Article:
To simplify the description of the exemplary embodiment, the invention is described as pertaining to a system for updating an individual credit card holder's account information using a system running over a computer network such as the Internet. It will be appreciated, however, that many applications of the present invention could be formulated. For example, the system could be used to automatically update a group membership information database, any relevant demographic database, or any other purpose. Further, it should be appreciated that the network described herein may include any system for exchanging data or transacting business, such as the Internet, an intranet, an extranet, WAN, LAN, satellite communications, and/or the like. That is, communication between the parties to the transaction and the system of the present invention is accomplished through any suitable communication means, such as, for example, a telephone network, Intranet, Internet, point of interaction device (point of sale device, personal digital assistant, cellular phone, kiosk, etc.), online communications, off-line communications, wireless communications, and/or the like. The users may interact with the system via any input device such as a keyboard, mouse, kiosk, personal digital assistant, handheld computer (e.g., Palm Pilot®), cellular phone and/or the like. Similarly, the invention could be used in conjunction with any type of personal computer, network computer, workstation, minicomputer, mainframe, or the like running any operating system such as any version of Windows, Windows NT, Windows 2000, Windows 98, Windows 95, MacOS, OS/2, BeOS, Linux, UNIX, or the like. Moreover, although the invention is frequently described herein as being implemented with TCP/IP communications protocols, it will be readily understood that the invention could also be implemented using IPX, Appletalk, IP-6, NetBIOS, OSI or any number of existing or future protocols. Further, the present invention might employ any number of conventional techniques for data transmission, signaling, data processing, network control, and the like. For example, radio frequency (RF) or other wireless techniques could be used in place of any network technique described herein.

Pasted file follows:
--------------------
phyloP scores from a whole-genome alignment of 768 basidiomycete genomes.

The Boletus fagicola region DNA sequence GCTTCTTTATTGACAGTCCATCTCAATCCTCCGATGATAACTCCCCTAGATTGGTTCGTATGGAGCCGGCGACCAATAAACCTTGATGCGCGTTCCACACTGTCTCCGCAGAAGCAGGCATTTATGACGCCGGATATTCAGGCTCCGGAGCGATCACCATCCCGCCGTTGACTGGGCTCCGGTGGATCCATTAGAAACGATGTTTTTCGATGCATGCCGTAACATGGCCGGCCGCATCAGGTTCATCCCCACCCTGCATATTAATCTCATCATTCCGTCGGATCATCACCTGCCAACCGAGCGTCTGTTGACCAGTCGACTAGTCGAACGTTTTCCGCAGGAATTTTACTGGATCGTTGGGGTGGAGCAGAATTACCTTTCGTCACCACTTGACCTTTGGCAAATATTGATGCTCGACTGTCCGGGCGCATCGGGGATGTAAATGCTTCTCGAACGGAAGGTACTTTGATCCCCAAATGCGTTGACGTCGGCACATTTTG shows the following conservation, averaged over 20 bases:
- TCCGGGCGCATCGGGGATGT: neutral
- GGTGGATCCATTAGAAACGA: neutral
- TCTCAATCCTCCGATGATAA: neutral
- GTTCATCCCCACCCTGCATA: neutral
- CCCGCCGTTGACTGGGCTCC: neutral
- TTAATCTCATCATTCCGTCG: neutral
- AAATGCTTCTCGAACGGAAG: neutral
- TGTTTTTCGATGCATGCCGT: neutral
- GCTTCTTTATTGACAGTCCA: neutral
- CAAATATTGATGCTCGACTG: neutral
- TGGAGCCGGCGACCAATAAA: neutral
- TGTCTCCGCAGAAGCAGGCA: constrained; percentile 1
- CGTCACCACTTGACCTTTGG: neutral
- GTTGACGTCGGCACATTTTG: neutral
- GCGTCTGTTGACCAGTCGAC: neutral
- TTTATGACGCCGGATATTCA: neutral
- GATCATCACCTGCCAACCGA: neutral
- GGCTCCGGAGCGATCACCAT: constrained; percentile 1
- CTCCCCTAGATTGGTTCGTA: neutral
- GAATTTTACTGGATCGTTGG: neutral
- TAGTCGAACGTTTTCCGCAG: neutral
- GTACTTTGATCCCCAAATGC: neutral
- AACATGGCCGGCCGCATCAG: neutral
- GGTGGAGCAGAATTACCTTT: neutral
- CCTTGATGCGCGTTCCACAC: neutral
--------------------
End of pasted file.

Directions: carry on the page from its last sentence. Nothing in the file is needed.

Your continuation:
Further still, the terms “Internet” or “network” may refer to the Internet, any replacement, competitor or successor to the Internet, or any public or private internetwork, intranet or extranet that is based upon open or proprietary protocols. Specific information related to the protocols, standards, and application software utilized in connection with the Internet may not be discussed herein. For further information regarding such details, see, for example, D